How Corruption And Political Interference Are Hurting Higher Education In Tamil Nadu
Higher education sector in Tamil Nadu is in dire straits, and it can be salvaged only by putting an end to corruption and political interference.
There is much hue and cry in certain political circles of Tamil Nadu about the appointment of Professor M K Surappa as the Vice-Chancellor (V-C) of Anna University, Chennai. Prof Surappa’s only disqualification seems to be the fact that he was not born in Tamil Nadu. The politicians who accuse the central government of interfering in the “rights” of the state are the people who did nothing, but actively contributed to the devolution of higher education sector in Tamil Nadu.
The people who rally for the rights of 'the sons of soil' often choose to remain silent over the alleged exploits, misconduct or the poor excuses of academicians chosen by them to head various higher education institutions. Charges of rampant corruption, especially in appointment of teaching and non-teaching faculty, were so common that most of the those involved in higher education felt desensitised about it.
Tamil Nadu has a long history of corruption (alleged and actual) by academicians, who headed government-funded universities. In 2006, the then Dravida Munnetra Kazhagam government decided to split the Anna University into five universities, region-wise. However, in 2011, the All India Anna Dravida Munnetra Kazhagam government that came to power unified those universities into a single institution, once again. One among them was Anna University, Coimbatore. Prof R Radhakrishnan, who had served as the V-C of this university was sentenced to five years of rigorous imprisonment by a trial court for accepting bribe. Cases were filed by the Directorate of Vigilance and Anti-Corruption (DVAC) in connection with an improper appointment in Anna University, Tiruchirappalli.
Issues related to alleged illegal appointments were tabulated by the Tamil Nadu government in its order 452 on 20 October 2015.
Another erstwhile V-C of Anna University, Dr P Mannar Jawahar, was suspended on the verge of retirement and the suspension was revoked only after a prolonged legal battle in which the court exonerated him. There were charges and cases against many other academicians, who held key positions in various government-funded organisations. At times, people used to say that the courts that hear DVAC cases were crowded with former heads of higher education organisations. Both the academia and the commoners lost interest in fighting against corruption as it seemed to be a part and parcel of government-funded organisations. In fact, a government-funded, but private managed institution, Annamalai University, was on the verge of bankruptcy due to serious financial mismanagement.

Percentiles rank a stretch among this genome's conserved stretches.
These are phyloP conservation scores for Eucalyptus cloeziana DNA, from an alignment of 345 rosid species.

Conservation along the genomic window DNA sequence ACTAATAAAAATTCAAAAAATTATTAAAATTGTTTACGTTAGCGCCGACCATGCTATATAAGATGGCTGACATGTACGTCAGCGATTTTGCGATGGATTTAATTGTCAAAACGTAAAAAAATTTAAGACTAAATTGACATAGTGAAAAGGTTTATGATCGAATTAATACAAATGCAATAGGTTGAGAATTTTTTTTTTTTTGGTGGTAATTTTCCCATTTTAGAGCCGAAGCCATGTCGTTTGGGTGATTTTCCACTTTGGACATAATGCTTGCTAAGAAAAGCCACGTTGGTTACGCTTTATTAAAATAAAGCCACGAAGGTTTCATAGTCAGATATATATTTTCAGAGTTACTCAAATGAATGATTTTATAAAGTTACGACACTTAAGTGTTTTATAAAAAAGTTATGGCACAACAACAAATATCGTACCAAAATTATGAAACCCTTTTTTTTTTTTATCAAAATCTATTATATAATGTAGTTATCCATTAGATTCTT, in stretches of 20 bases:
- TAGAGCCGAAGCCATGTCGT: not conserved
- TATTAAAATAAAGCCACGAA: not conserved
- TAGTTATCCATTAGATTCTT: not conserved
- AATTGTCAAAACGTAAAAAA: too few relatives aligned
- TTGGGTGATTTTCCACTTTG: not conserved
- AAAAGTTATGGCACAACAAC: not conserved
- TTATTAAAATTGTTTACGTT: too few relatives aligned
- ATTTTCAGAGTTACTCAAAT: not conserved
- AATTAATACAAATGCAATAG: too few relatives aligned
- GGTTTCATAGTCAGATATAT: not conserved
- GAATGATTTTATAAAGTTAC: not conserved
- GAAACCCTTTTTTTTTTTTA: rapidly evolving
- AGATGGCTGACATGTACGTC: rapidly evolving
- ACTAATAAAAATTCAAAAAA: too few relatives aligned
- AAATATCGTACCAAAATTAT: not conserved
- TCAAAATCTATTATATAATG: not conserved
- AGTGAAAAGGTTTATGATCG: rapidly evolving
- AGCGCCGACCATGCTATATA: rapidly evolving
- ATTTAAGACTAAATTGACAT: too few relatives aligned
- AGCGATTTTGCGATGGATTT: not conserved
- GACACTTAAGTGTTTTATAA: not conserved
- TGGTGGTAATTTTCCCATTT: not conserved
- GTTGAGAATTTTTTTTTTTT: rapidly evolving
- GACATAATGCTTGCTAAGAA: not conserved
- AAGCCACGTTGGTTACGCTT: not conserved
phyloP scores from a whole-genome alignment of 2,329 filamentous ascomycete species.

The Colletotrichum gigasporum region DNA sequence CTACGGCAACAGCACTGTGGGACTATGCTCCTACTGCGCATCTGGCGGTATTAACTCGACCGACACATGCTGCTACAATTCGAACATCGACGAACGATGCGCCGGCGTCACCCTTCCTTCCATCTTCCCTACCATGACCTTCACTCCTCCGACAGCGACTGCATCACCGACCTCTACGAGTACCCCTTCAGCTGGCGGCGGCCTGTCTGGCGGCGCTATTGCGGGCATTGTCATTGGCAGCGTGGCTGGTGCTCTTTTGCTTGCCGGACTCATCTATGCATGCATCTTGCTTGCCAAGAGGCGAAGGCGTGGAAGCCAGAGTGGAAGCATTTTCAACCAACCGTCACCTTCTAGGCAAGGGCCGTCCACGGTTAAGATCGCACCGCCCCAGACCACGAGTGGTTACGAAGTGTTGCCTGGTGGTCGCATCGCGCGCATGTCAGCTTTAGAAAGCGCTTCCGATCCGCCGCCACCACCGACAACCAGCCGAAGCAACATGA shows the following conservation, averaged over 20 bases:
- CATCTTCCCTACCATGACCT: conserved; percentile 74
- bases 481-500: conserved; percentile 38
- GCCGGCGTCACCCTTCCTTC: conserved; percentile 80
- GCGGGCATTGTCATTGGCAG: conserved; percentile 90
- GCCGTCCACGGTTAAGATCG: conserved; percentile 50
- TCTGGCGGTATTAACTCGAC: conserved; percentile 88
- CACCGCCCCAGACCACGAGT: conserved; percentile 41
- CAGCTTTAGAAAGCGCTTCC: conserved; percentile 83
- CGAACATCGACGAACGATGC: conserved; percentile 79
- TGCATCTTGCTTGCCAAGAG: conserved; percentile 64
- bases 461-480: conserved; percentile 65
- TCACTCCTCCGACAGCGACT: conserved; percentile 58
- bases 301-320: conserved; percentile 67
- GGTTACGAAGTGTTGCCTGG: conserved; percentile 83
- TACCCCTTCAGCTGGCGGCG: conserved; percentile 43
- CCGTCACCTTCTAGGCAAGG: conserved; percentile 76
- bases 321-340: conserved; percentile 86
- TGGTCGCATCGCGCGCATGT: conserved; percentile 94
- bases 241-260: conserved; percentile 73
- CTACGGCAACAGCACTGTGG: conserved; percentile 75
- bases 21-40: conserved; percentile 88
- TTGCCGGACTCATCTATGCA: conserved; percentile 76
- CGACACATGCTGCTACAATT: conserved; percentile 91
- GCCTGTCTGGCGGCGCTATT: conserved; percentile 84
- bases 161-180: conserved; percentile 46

However, things took a very ugly turn with the suicide of the former registrar of Periyar University, Prof K Angamuthu, last December. He was in the cross hairs of DVAC for allegedly taking bribe for appointments. Media reports hinted that he committed suicide after his co-conspirators washed off their hands and he was left alone to face the music. This incident shook the collective conscience of the people who demanded that his suicide note should be made public. Prof K Angamuthu's suicide was just a beginning of a period of turmoil. The then incumbent V-C of Bharathiyar University, Prof A Ganapathy, was arrested by DVAC in a sting operation in February. Media reports said that he was caught red-handed while receiving a bribe. That was the first time, a serving V-C was arrested. Things did not end here. Last month, DVAC raided the residences of two former vice-chancellors, Prof M Rajaram and Prof P Vanangamudi. Prof Rajaram was the former V-C of Anna University and Prof Vanangamudi was the former V-C of Tamil Nadu Dr Ambedkar Law University. DVAC registered a case against the former for corruption in the appointment of teaching faculty and against the latter for procedural violations in the much sought after non-resident Indian (NRI) quota.
One should take this shady past of the education sector in the state into consideration before judging the Governor or the government. Higher education sector in Tamil Nadu, especially the government-funded universities, are in dire straits and they can be salvaged only by putting an end to corruption and political interference that ails this sector.
Appointing an academician solely on the basis of his/her merit is the first step in the path to reformation. Merit and merit alone should be the criteria and not parochial feelings. The Governor, who is also the Chancellor for the government-funded universities, has a tough job on hand as he is expected to put an end to the culture of corruption that rules many institutions. His decision in appointing a candidate on the basis of merit has shown his commitment to the cause, and given hope to academicians, students and common people.
Next, he should turn his attention towards aided-colleges where conditions are equally disturbing. Further, the Human Resources Ministry should think of compiling an all-India list of academicians, who are eligible for vice-chancellorship and directing the search committees to look for candidates within that list.
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